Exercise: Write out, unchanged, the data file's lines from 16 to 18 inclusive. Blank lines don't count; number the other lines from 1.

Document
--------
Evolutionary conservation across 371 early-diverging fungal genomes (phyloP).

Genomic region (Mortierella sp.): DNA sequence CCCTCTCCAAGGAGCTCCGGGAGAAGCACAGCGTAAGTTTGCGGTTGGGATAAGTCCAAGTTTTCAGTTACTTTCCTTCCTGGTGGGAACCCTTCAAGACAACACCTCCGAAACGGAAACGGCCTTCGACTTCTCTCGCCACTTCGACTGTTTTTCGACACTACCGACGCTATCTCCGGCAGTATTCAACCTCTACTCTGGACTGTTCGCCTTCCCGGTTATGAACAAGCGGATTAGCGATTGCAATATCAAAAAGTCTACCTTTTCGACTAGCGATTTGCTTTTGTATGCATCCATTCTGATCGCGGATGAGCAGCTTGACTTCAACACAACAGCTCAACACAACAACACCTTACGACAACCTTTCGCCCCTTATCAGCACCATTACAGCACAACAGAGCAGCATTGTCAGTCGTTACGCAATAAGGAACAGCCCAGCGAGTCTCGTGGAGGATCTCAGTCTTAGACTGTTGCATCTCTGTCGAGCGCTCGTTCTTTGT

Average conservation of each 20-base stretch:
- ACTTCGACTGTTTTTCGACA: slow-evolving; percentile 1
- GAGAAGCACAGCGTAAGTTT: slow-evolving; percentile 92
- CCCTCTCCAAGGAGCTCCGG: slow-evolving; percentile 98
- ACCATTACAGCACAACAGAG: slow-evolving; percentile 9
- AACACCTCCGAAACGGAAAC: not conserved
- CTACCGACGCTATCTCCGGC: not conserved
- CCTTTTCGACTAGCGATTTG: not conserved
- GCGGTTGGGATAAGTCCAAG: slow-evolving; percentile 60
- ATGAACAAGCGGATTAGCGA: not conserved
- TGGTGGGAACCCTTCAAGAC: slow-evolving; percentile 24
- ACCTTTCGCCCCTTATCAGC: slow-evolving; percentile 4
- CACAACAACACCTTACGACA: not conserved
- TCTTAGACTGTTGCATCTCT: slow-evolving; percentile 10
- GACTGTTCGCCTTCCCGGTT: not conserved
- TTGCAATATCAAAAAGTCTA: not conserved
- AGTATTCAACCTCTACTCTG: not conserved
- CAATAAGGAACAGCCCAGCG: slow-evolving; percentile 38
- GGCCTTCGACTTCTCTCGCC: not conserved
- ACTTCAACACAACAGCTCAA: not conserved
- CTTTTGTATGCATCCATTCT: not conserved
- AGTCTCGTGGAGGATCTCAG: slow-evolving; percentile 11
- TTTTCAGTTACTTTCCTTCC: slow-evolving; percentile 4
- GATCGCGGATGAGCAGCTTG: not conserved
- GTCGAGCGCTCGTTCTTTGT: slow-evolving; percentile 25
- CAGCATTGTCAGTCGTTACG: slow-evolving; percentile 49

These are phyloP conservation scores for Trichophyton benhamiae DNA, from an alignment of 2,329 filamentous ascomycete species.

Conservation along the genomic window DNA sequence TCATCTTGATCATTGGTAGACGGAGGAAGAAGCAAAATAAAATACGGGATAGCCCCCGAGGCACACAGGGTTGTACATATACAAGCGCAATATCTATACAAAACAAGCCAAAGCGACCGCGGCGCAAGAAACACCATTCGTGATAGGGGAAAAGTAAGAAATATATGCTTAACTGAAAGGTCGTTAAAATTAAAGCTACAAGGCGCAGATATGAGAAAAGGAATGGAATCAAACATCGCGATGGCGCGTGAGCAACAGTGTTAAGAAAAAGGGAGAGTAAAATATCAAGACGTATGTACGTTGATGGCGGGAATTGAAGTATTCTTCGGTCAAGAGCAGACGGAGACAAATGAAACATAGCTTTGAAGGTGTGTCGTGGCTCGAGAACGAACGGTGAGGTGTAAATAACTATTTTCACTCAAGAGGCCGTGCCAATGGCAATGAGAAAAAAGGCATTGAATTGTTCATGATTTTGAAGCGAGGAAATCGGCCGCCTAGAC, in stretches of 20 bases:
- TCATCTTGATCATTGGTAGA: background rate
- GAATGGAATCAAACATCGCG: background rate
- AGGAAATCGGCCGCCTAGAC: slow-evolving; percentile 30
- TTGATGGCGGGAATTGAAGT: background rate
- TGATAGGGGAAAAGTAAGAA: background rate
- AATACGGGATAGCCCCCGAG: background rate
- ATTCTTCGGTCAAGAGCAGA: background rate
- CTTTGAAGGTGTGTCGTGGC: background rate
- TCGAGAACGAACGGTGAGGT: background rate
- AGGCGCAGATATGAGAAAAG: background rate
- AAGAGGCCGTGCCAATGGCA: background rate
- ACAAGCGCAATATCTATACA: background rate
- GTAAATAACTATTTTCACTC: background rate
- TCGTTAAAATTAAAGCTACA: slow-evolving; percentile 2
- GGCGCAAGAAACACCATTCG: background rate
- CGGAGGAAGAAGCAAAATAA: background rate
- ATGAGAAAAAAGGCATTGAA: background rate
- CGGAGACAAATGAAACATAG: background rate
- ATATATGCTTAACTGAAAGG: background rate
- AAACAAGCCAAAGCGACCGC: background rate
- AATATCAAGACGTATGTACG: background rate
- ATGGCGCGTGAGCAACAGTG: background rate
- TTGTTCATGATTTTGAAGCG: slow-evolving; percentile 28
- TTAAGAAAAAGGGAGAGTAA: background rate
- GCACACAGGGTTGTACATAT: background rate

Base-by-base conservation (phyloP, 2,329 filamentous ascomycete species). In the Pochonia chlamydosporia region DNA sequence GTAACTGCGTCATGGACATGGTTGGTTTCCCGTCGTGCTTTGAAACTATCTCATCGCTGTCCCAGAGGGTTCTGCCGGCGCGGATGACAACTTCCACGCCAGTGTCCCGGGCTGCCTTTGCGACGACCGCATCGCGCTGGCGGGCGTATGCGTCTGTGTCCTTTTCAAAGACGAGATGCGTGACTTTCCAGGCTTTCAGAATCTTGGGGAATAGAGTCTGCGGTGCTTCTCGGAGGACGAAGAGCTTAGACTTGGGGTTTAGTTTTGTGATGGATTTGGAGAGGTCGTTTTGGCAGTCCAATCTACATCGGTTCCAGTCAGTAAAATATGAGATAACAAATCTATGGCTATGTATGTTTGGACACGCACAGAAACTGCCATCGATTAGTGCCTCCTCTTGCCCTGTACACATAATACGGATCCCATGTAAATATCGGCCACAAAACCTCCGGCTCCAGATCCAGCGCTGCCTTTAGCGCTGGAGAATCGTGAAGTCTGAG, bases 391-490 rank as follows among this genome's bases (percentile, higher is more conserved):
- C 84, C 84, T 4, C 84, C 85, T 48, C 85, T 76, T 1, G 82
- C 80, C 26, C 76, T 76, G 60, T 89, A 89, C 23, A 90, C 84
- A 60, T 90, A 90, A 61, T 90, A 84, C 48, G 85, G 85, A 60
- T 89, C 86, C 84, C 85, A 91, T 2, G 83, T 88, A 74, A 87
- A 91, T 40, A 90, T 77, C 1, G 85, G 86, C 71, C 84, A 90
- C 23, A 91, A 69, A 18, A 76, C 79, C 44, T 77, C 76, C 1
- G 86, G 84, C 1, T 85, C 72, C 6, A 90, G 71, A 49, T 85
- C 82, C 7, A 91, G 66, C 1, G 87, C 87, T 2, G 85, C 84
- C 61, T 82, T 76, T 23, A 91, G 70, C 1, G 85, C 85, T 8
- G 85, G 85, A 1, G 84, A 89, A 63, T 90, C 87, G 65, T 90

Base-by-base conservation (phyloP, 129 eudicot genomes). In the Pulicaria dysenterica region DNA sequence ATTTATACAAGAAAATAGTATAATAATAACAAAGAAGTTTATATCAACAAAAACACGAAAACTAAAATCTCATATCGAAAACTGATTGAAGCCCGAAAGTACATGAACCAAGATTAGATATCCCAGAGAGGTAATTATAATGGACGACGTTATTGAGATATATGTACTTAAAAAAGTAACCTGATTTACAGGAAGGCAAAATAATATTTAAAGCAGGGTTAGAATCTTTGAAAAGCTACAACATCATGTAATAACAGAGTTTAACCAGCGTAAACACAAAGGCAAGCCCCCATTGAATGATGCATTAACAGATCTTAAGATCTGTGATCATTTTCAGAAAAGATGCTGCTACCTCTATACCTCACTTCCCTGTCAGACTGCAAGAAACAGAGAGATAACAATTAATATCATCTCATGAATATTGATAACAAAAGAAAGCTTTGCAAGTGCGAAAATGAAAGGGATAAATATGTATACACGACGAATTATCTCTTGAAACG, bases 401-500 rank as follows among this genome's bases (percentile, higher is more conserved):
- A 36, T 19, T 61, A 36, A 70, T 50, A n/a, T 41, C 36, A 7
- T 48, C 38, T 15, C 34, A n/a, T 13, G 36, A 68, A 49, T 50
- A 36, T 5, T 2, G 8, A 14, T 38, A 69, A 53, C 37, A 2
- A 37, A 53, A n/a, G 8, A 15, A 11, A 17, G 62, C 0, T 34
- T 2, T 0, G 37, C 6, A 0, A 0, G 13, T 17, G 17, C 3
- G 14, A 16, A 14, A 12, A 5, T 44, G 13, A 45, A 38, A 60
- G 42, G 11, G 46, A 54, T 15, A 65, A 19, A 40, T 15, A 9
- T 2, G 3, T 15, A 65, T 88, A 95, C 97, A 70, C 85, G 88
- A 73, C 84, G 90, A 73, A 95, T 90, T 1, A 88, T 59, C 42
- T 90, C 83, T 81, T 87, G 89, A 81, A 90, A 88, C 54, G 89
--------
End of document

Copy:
- TCTTAGACTGTTGCATCTCT: slow-evolving; percentile 10
- GACTGTTCGCCTTCCCGGTT: not conserved
- TTGCAATATCAAAAAGTCTA: not conserved